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The Perplexing Literature on Growth and Change

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Even a casual library search clearly indicates that empirical growth studies comprise a significant, and growing, area of interest within the academic literature. In many respects, this strand of literature has been successful in identifying the basic nature of the growth process. By contrast, attempts to provide public policy directions are much less successful. It is this perplexing dichotomy that provides both the justification and point of departure of this volume. In this introductory piece, we identify several unresolved issues in both the public policy arena and economic theory that relate to the individual papers.

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Paper provided by W.E. Upjohn Institute for Employment Research in its series Upjohn Working Papers and Journal Articles with number tjb2003rrs.

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Handle: RePEc:upj:weupjo:tjb2003rrs

Note: Appears in The Review of Regional Studies 33(1): 1-16
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Keywords: local economic development; growth; regional development;

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  1. Bartik, Timothy J, 1985. "Business Location Decisions in the United States: Estimates of the Effects of Unionization, Taxes, and Other Characteristics of States," Journal of Business & Economic Statistics, American Statistical Association, vol. 3(1), pages 14-22, January.
  2. Blanca Sanchez-Robles, 1998. "Infrastructure Investment And Growth: Some Empirical Evidence," Contemporary Economic Policy, Western Economic Association International, vol. 16(1), pages 98-108, 01.
  3. Robert J. Barro, 1989. "Economic Growth in a Cross Section of Countries," NBER Working Papers 3120, National Bureau of Economic Research, Inc.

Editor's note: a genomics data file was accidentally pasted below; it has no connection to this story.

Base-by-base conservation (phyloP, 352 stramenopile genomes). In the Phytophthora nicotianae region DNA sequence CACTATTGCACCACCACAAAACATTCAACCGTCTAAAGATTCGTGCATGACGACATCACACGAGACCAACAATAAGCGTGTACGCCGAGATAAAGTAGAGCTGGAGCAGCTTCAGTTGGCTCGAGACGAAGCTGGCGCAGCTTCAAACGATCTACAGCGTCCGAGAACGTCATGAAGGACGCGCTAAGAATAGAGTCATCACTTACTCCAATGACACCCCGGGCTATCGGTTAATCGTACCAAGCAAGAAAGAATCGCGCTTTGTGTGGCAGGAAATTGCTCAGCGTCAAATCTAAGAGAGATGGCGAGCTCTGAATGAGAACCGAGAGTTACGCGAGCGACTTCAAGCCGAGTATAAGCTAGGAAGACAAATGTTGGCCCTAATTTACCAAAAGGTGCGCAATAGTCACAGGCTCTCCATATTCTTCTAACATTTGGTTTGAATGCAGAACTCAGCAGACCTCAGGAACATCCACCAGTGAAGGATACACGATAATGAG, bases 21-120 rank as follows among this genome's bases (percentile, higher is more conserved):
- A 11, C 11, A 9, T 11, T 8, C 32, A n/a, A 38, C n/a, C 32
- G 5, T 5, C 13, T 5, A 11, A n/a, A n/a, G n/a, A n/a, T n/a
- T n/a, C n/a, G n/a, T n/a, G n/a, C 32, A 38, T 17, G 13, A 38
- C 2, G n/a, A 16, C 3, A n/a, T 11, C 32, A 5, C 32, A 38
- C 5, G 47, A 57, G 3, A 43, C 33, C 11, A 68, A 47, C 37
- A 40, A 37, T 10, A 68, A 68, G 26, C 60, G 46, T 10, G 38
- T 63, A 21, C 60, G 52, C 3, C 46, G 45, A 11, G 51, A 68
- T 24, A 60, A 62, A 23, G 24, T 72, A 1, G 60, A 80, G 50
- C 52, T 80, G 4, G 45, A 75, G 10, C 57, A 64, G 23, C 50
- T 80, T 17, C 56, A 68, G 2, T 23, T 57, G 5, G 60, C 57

4. Hansson, Par & Henrekson, Magnus, 1994. " A New Framework for Testing the Effect of Government Spending on Growth and Productivity," Public Choice, Springer, vol. 81(3-4), pages 381-401, December.
  5. Glomm, Gerhard & Ravikumar, B., 1997. "Productive government expenditures and long-run growth," Journal of Economic Dynamics and Control, Elsevier, vol. 21(1), pages 183-204, January.
  6. Janice F. Madden, 2000. "Changes in Income Inequality within U.S. Metropolitan Areas," Books from Upjohn Press, W.E. Upjohn Institute for Employment Research, number cii.
  7. Evans, Paul & Karras, Georgios, 1994. "Are Government Activities Productive? Evidence from a Panel of U.S. States," The Review of Economics and Statistics, MIT Press, vol. 76(1), pages 1-11, February.
  8. Easterly, William & Rebelo, Sérgio, 1994. "Fiscal Policy and Economic Growth: An Empirical Investigation," CEPR Discussion Papers 885, C.E.P.R. Discussion Papers.
  9. Ratner, Jonathan B., 1983. "Government capital and the production function for U.S. private output," Economics Letters, Elsevier, vol. 13(2-3), pages 213-217.
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Cited by:
  1. Ozbay, Kaan & Ozmen-Ertekin, Dilruba & Berechman, Joseph, 2007. "Contribution of transportation investments to county output," Transport Policy, Elsevier, vol. 14(4), pages 317-329, July.
  2. Deller, Steven C. & Lledo, Victor, 2007. "Amenities and Rural Appalachia Economic Growth," Agricultural and Resource Economics Review, Northeastern Agricultural and Resource Economics Association, vol. 36(1), April.

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